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If You Want to Make a Difference, You Have to be Different

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Coming off the celebration of the birth of our Savior, Jesus Christ, I'm still amazed that He came to this world and lived among us as a human being with the primary mission of dying for our sins and redeeming our eternal souls. Through His death, He saved us, but through His life, he taught us how to live our faith. Jesus did this both by his actions and through His teachings, the most famous of which is, perhaps, "The Sermon on the Mount," found in Matthew 5-7.

In this passage, a sermon delivered to a large crowd of people who had been drawn to Him, Jesus covered a myriad of topics about how His followers should live -- not as was common, but differently. 

  • The world says repay evil with evil, but Jesus taught us to turn the other cheek.
  • Religious leaders of the time made a display of their prayers, charity, and fasting, but Jesus said to keep those things private.
  • The world analyzes and criticizes our every move , but Jesus said, "judge not!" (Matthew 7:1-5)

Do Not Judge Others

In 2012, when I first felt called to jail ministry, I questioned how I could possibly minister to a population of women with whom I had so little in common. Or at least that is what I wanted to think. I have never had so much as a speeding ticket and my only run-in with the law was my elementary school D.A.R.E. program. How could I relate? How could I develop a relationship with addicts and criminals?


I was judging them. I was judging myself. I was comparing them to myself. And though I was using the same standard for both, I was using the wrong standard.

The point of Jesus' sermon was to illustrate what it means to live a life just like He lived -- perfect in the sight of God. The sermon also illustrates just how impossible that is for us because of our sinful nature. I was comparing myself to the incarcerated women based on our society's legal standard. By that standard, I believed myself to be much better than they.

But if I compare myself (and others) ONLY to the perfect standard modeled by Christ, I had to admit that I am exactly like those women. I am a sinner. Romans 3:23 reminds us, all have sinned and fallen short of the glory of God. "All," as in, "everyone, even me."

God convicted me that I am just like that cartoonish character described in Matthew 7:3, who attempts to remove a tiny splinter from another's eye, all while I have a giant log embedded in my own, blinding me to the reality of my situation.

When I started looking to the standard set by Jesus Christ and the standard He detailed in His sermon, I realized I have a lot more in common with every woman in the Hamilton County Jail than I do with Jesus Christ. The most common bond we share is that we all need a savior, not another judge.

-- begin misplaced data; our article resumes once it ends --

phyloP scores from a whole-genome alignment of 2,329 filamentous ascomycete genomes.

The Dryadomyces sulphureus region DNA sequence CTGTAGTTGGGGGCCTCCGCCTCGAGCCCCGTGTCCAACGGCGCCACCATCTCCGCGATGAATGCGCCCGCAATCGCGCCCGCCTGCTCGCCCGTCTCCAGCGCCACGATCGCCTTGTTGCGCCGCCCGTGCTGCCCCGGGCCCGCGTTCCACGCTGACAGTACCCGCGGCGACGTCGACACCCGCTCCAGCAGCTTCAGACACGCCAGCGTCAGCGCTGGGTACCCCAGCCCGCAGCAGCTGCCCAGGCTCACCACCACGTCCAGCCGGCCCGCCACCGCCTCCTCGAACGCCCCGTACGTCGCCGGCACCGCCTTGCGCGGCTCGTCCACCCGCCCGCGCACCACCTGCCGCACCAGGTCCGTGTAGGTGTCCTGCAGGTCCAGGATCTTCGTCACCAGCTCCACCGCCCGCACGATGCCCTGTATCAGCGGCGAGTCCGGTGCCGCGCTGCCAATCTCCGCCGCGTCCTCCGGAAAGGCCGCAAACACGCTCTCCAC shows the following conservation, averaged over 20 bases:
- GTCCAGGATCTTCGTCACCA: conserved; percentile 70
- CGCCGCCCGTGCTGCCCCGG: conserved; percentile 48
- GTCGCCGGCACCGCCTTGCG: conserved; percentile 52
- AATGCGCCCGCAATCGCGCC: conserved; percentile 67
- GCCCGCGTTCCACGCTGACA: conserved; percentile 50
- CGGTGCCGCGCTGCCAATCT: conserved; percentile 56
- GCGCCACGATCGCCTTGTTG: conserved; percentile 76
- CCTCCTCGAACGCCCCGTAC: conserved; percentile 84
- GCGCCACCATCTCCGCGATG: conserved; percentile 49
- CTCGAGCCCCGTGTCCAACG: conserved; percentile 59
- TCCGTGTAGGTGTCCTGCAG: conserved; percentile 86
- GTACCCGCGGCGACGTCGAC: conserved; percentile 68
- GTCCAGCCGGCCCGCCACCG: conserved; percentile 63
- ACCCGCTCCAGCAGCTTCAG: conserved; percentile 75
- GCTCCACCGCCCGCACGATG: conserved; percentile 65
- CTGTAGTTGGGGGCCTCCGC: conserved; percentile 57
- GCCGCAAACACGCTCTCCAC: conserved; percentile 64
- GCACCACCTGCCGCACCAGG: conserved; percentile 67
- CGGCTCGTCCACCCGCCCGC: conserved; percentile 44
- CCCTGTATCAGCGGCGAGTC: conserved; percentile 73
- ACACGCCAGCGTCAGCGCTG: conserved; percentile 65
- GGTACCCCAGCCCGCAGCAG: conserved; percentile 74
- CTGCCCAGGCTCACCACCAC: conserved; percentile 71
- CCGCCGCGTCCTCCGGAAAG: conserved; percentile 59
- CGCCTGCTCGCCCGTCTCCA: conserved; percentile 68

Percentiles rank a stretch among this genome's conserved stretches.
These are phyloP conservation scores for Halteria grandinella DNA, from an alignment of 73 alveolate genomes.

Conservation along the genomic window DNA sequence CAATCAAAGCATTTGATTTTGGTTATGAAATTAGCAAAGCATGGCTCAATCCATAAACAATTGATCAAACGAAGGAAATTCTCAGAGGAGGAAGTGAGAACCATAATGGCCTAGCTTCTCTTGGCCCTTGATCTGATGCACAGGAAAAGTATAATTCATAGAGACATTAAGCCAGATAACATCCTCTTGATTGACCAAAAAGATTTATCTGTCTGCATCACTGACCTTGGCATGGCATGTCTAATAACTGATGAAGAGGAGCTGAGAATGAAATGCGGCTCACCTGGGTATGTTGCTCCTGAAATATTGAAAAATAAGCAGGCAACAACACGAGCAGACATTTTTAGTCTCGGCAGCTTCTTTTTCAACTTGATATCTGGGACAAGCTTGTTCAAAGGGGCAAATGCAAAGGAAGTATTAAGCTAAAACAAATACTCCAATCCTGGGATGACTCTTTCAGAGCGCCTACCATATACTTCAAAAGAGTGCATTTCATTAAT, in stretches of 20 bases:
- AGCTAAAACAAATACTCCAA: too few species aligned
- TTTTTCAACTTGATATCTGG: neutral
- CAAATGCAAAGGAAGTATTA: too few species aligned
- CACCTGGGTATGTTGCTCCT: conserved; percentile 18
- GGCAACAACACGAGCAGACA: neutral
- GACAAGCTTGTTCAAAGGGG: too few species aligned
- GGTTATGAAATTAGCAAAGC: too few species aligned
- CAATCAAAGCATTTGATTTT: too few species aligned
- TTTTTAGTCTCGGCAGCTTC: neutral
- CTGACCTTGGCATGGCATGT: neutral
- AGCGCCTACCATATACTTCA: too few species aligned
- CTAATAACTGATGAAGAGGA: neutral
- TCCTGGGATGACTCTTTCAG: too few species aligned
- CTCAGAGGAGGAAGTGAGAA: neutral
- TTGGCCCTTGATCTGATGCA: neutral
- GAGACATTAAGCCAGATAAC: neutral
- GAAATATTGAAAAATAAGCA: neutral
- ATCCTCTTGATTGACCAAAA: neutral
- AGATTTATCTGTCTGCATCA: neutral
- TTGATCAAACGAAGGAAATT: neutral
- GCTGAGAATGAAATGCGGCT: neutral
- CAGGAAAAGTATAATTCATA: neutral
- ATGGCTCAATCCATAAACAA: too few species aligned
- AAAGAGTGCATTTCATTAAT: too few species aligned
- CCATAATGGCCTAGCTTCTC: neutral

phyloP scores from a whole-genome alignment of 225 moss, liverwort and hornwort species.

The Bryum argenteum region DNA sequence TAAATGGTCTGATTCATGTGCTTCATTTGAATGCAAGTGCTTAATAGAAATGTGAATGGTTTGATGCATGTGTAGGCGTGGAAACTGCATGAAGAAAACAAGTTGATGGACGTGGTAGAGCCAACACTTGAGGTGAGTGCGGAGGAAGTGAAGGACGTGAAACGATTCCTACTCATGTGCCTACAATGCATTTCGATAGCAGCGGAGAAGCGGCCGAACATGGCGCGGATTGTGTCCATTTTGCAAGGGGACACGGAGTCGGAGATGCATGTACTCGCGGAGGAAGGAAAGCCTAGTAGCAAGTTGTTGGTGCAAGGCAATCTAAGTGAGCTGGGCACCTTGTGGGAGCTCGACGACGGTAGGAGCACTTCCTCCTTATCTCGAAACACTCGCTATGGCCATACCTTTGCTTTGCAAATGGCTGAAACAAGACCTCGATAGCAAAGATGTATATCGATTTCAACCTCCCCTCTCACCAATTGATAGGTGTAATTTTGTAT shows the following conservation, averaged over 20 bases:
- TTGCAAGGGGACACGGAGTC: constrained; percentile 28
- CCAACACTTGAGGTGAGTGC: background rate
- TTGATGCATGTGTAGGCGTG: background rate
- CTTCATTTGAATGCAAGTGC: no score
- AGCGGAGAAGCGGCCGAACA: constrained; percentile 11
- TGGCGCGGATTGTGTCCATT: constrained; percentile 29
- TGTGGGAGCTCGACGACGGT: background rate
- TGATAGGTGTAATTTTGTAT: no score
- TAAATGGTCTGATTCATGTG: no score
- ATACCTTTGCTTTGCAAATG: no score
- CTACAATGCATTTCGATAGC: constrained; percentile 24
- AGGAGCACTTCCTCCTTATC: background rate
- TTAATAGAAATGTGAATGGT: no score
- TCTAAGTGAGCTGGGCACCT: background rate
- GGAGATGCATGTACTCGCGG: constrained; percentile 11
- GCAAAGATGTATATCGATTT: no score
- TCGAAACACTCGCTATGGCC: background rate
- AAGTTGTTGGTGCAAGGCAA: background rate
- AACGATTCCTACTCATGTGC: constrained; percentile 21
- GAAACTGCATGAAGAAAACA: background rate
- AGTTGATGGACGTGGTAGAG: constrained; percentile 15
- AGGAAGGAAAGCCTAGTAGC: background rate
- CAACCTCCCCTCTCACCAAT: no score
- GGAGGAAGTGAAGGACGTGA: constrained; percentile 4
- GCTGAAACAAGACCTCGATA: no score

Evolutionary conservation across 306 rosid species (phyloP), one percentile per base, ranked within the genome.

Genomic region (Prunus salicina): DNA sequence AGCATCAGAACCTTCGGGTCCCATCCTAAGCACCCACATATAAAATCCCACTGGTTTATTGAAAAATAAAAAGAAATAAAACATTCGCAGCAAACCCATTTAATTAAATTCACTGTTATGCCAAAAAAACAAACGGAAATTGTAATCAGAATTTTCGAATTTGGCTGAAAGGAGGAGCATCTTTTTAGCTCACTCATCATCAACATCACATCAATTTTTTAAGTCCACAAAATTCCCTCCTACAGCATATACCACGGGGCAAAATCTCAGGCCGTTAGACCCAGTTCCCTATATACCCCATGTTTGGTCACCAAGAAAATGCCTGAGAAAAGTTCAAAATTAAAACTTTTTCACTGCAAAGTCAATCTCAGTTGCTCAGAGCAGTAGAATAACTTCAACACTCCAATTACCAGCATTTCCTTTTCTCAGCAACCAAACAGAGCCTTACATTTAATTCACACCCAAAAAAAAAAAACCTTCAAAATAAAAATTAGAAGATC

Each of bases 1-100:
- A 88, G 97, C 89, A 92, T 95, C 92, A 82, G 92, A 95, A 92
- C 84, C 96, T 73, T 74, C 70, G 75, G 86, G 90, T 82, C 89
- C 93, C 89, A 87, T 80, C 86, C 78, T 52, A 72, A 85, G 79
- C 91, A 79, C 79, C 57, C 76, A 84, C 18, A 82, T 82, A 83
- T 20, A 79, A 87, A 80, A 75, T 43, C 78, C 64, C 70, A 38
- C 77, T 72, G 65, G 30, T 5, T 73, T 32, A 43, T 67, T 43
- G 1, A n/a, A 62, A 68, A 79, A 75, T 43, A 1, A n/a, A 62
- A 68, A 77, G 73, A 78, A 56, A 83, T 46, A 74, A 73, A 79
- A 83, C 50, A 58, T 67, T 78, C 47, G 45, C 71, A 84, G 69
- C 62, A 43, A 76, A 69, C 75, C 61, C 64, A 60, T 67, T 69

When I admitted my own weaknesses, my own faults, and my own sinful nature, and accepted my dependence on grace, I realized I was in no position to judge others and it is not my place to do so. Later in the passage, vs 12, Jesus gives, "The Golden Rule," imploring us to treat others as we ourselves would like to be treated.

How do I want to be treated? Do I want to be met by others with criticism and harsh judgement? (And believe me, there is plenty to judge.) Or do I want to be met with grace and love? That's an easy one. And since I want to be treated with grace and love, that is exactly how I need to treat others -- even addicts and criminals. Especially addicts and criminals. 

Does Jesus teach us to ignore the speck in the eye of a friend? Does Jesus instruct me to ignore the actions of the women to whom He has called me to minister? Not at all! I can acknowledge it, but I am not to judge.

If I ignore the chains of addiction that are dragging another person down, how can I help her realize that Jesus can break them? If I ignore the fact that women have chosen alcohol, or drugs, or ______, or _____, or whatever has control on their lives, how can I effectively help them learn that Jesus loves them and offers a better way?

In Matthew 7:5, Jesus explains, "First get rid of the log in your own eye; then you will see well enough to deal with the speck in your friend's eye."

He doesn't say, "then you can judge your friend," rather He says, "then you can deal with," it. And we deal with that speck the same way we deal with the log in our own eye -- through the grace afforded us through Jesus Christ.

It is in admitting our own sinful nature that we learn how to help others experience the same joy we have in Christ. It is in admitting our own faults that we come to realize we don't have the right to judge those of others. When we seek to help others, we can come from a position of loving humility, rather than from a place of proud judgement.

That is how we follow the "upside down" advice of Jesus Christ. That is how we live differently. That is how we can make a difference. 

Posted by Stacy Corwin with